The AstraZeneca vaccine, which remains in development, is “more morally compromised,” according to the bishops. Although the bishops said Catholics should avoid that particular vaccine if others are available, the group didn’t disavow the vaccine entirely.

“We should be on guard so that the new COVID-19 vaccines do not desensitize us or weaken our determination to oppose the evil of abortion itself and the subsequent use of fetal cells in research,” the bishops wrote. But, they added, “Given the urgency of this crisis, the lack of available alternative vaccines, and the fact that the connection between an abortion that occurred decades ago and receiving a vaccine produced today is remote, inoculation with the new COVID-19 vaccines in these circumstances can be morally justified.”

That decision left Johnson incensed. She has been celebrated in anti-abortion circles after she left her job at a Texas Planned Parenthood clinic in 2009 after, she says, seeing an abortion performed on a woman who was 13 weeks pregnant. She’s only become more famous since 2019, when her story became the inspiration for the wildly popular anti-abortion movie “Unplanned.”

In her Wednesday video, which appears to be a direct response to the bishops’ statement, Johnson accused them of talking “out of both sides of their mouth.”


“Not only is the USCCB now telling us that it is fine for Catholics and Christians around the world to be taking these vaccines that have fetal tissue—that have either been tested or produced by fetal tissue—not only are they telling that us that on one hand but then they’re telling us that we should be protesting against these vaccines,” Johnson said. “Well, you can’t have it both ways. So I am gonna choose to protest.”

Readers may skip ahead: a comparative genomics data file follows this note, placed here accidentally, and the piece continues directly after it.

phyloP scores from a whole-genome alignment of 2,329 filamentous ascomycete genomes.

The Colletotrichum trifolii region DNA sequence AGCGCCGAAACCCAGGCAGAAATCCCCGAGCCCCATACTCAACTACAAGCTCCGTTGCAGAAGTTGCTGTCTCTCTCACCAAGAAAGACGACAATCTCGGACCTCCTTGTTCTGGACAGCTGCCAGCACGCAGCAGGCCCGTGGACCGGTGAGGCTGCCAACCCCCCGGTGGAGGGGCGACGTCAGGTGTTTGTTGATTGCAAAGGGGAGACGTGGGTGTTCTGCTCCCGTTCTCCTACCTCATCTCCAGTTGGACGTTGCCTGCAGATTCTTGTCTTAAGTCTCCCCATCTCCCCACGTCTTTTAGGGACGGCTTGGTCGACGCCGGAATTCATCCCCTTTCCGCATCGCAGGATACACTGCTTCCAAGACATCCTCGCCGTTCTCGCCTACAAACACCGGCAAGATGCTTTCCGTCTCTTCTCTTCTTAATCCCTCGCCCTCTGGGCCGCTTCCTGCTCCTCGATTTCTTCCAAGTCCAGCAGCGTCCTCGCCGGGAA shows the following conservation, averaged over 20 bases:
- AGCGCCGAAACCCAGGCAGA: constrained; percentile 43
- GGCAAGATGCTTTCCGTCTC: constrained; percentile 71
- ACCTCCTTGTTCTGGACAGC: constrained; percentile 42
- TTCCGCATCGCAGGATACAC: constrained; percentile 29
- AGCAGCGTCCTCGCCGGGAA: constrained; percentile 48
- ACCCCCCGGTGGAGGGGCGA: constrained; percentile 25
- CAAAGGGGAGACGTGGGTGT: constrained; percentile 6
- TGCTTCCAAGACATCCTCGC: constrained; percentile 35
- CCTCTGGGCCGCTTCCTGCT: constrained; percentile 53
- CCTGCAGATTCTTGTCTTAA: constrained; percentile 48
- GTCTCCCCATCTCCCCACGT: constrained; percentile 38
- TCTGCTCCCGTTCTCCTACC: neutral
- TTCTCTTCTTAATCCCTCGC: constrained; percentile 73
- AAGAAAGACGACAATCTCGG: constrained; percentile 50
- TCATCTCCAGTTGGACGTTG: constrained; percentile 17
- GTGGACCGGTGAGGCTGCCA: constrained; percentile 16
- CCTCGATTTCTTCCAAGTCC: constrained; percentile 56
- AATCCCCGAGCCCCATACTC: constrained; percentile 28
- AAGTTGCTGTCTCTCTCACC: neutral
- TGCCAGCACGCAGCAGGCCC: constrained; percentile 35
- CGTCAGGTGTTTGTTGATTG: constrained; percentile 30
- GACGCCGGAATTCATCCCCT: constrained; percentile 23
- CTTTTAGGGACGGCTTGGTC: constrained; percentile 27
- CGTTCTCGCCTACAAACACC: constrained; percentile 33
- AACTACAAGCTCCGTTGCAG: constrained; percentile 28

Johnson, for her part, said at the beginning of her video that she had no plans to take a COVID-19 vaccine—but her reluctance has nothing to do with abortion.

“I don’t trust any vaccine that was fast-tracked through the FDA,” she said, though she described herself as “not anti-vaccine.”

Johnson claimed that there are “ethical alternatives out there for these vaccines,” although she also suggested that these “alternatives” have also not been fully developed. And she blamed Catholic leadership for that.

“The only reason that it hasn’t so far is because the leadership of the Catholic Church is too cowardly to stand up and say, ‘No more,’” she said. “I am so sick of the USCCB cowering to Big Pharma, cowering to the liberal left, and allowing us—and allowing our children—to be guinea pigs, and to allow our children to be injected with these vaccines that have dead children in them.”

An anti-abortion organization called the Charlotte Lozier Institute has tracked the development of several potential vaccines; according to its tally, there are a few options—mostly from outside the U.S.—that do not use what the group calls an “abortion-derived cell line” in their design, development, production, or testing. 


The Pfizer vaccine is currently the only one to have been approved by the FDA. 

Johnson isn’t the only abortion foe who remains opposed to the vaccines. Earlier this week, an anti-abortion organization called Georgia Right to Life attacked the Pfizer and Moderna vaccines, claiming they were linked to abortions. The group “strongly urges the rejection of such vaccines.”

Last week, a group of Catholic clergymen also published an editorial on a website named Life Site, which follows abortion-related news from an anti-abortion perspective.

“What else can a vaccine derived from fetal cell lines be other than a violation of the God-given Order of Creation?” wrote the clergymen, who include Joseph E. Strickland, the bishop of Tyler, Texas. “For it is based on a serious violation of this Order, through the murder of an unborn child.”